Contact: Amphoe Mueang, Nakhon Pathom Tel. 0 3424 2143
The first-class royal monastery, the temple houses Phra Pathom Chedi, the largest pagoda in Thailand and the official provincial symbol of Nakhon Pathom.
The present Phra Pathom Chedi was built during the reign of King Rama IV in 1853, under his royal command, the new Chedi was constructed to cover the former Chedi of which the shape was of an upside down bell with a Prang top. It is assumed that the former Chedi was dated back to 539 AD as the upside-down-bell-shaped Chedi has a similar style to the Sanchi Chedi in India, built in the reign of King Asoka. The construction of the new huge Chedi was completed in the reign of King Rama V in 1870 AD. In total, it took 17 years to build.
The completed Chedi became a circular one that covers an upside-down, Lankan style, bell-shaped Chedi. The height from bottom to a top crown is about 120.45 metres, and 233.50 metres diameter at the base.
During the reign of King Rama VI, Wat Phra Pathom Chedi was renovated and later became the royal temple of the King. Within the monastery compound, the sacred Chedi houses Lord Buddha’s relics. There are various interesting historical items, including the Phra Ruang Rodjanarith, an image of Buddha bestowing pardon, is enshrined in a vihara located in the North and in front of Phra Pathom Chedi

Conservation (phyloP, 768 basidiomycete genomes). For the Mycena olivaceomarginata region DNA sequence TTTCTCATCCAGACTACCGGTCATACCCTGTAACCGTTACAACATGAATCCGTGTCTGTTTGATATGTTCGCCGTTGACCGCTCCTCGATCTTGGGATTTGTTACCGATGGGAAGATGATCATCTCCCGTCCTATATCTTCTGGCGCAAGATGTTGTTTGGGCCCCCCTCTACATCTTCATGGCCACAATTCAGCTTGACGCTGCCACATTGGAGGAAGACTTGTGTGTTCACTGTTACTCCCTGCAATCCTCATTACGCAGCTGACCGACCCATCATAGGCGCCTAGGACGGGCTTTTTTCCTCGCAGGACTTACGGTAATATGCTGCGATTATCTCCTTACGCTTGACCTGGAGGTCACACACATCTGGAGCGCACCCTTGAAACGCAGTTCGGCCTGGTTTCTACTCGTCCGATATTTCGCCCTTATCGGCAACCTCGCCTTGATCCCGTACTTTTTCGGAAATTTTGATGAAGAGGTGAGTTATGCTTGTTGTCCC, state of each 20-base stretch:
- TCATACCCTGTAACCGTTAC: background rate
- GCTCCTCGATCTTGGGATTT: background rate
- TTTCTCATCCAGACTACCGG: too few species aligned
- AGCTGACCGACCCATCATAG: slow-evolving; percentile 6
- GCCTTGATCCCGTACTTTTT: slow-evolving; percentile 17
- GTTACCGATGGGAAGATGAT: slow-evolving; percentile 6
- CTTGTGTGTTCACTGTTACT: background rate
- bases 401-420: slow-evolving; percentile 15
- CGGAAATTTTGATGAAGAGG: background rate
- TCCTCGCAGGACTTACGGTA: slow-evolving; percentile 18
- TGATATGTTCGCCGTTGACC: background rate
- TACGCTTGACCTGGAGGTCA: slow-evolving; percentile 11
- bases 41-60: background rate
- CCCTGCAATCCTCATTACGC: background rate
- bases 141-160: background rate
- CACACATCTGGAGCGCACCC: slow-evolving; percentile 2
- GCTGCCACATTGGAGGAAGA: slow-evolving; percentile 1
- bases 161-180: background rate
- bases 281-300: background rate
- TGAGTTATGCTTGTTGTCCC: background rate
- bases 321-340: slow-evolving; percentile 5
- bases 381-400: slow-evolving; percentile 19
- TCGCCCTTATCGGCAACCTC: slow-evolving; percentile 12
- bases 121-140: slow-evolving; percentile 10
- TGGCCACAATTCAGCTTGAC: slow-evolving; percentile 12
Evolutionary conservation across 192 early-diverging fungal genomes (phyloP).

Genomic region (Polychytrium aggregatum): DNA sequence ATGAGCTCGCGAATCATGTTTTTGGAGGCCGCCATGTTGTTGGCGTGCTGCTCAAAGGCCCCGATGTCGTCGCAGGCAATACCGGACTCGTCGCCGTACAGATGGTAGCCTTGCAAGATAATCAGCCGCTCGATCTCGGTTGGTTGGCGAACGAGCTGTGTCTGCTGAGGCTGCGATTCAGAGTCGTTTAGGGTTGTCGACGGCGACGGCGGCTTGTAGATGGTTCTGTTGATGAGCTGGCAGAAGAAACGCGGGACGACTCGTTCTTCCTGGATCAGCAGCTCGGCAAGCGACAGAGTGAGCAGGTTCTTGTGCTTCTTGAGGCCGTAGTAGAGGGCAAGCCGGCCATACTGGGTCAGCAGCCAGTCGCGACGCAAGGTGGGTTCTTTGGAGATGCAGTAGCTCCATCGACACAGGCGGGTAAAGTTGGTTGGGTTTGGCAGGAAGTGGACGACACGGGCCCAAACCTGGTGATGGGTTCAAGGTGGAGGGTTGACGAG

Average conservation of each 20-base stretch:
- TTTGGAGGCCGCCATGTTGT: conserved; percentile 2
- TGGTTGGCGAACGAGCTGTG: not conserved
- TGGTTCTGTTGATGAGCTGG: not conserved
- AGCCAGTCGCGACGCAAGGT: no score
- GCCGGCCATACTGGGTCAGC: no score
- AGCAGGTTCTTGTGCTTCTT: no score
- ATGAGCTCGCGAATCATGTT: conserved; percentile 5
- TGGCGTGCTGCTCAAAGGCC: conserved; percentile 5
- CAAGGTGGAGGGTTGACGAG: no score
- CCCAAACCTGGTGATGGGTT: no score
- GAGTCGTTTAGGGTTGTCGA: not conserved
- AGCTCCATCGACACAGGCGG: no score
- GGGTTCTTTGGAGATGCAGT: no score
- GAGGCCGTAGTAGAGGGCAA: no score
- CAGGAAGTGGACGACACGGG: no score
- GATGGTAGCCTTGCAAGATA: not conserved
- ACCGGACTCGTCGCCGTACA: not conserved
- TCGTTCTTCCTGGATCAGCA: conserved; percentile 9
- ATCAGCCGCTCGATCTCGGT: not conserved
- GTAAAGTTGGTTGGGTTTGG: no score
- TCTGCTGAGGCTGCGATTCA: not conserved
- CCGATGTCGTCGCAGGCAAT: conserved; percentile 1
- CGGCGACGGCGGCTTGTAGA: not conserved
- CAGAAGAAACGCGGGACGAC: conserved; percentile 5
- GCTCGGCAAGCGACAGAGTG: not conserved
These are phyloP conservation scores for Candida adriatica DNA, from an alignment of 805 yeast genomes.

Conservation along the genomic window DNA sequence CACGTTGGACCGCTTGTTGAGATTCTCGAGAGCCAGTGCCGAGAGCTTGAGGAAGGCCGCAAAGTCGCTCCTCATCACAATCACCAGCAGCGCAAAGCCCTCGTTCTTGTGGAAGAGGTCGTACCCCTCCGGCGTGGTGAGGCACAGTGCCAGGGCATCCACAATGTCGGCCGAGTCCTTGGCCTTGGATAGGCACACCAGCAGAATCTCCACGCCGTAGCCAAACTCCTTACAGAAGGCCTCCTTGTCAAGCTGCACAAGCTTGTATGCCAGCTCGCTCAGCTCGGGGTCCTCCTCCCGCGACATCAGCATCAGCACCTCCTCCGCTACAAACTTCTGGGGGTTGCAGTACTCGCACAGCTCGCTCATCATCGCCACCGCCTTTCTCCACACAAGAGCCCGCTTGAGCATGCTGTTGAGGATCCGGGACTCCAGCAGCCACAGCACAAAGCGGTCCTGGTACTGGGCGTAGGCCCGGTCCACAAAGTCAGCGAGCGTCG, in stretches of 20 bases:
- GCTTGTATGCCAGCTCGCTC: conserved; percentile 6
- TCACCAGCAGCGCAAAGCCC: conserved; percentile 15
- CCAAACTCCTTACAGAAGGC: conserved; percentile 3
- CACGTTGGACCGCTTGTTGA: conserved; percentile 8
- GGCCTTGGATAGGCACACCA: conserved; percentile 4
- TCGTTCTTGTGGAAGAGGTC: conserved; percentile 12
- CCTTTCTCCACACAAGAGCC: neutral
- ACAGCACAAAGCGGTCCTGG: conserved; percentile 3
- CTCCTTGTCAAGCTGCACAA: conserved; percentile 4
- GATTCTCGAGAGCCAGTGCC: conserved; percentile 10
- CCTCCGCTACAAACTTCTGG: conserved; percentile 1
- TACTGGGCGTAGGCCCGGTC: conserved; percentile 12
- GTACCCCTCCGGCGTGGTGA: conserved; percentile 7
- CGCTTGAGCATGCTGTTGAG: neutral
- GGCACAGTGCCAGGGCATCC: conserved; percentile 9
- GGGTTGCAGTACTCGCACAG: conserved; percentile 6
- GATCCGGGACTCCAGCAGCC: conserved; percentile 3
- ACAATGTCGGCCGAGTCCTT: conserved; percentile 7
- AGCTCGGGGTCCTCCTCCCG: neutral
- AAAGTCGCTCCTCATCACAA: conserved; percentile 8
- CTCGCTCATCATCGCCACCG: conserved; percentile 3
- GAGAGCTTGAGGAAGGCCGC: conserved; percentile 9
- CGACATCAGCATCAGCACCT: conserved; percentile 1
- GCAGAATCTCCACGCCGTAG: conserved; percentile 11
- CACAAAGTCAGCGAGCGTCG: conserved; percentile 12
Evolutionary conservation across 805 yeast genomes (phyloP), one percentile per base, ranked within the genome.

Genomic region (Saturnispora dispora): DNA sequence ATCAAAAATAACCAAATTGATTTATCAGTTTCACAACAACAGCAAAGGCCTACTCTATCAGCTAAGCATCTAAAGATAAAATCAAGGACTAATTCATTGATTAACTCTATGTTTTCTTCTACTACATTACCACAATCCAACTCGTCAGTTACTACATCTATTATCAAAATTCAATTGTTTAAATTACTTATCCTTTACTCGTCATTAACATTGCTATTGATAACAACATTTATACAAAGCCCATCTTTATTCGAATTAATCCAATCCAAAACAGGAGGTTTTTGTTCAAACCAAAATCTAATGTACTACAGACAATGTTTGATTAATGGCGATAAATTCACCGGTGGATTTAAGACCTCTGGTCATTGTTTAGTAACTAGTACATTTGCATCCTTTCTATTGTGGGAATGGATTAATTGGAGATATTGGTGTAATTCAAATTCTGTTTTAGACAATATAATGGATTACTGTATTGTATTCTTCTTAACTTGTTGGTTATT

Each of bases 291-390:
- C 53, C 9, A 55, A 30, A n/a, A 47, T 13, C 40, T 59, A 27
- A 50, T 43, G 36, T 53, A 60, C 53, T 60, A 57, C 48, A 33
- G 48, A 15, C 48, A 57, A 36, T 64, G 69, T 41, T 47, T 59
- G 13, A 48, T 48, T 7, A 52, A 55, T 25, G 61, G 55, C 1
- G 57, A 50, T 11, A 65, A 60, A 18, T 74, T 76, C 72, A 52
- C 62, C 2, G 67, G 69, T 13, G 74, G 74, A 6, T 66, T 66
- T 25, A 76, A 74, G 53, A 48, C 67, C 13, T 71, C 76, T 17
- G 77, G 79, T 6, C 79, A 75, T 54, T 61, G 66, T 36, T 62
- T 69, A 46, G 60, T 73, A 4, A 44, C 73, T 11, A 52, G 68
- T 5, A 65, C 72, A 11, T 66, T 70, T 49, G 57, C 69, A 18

The casting of this Buddha image was done during the reign of King Rama VI at Wat Phra Chettuphon in 1913: the image’s head, hand, and feet were brought from Muang Srisatchanalai, Sukhothai. Under royal command, a wax sculpture of the Buddha image was moulded. Later, the Buddha image was enshrined in the vihara, located on the north at the top of a huge staircase. The King granted this Buddha image the name “Phra Rung Rodjanarith Sri-intharathit Thammamopas Mahavachiravuth Rachpuchaniyabopitr”. The relics of King Rama VI are housed at its base.
Wat Phra Pathom Chedi Museum is located in the East of the church, housing artefacts and historical remains which were discovered during the excavations in Nakhon Pathom including the coffin and funeral ritual set that were used in Ya-Lei’s cremation ceremony. Ya-Lei is a dog very dear to King Rama VI but was shot and died. The King was much saddened and commanded to building of a monument for Ya-Lei as a token of his grief.
Another visit-worthy is the National Museum of Phra Pathom Chedi which located in the South of Pathom Chedi compound. A two-storey modern Thai building houses artefacts and historical remains, most of which dates back to Dvaravati period and were found during excavations in Nakhon Pathom.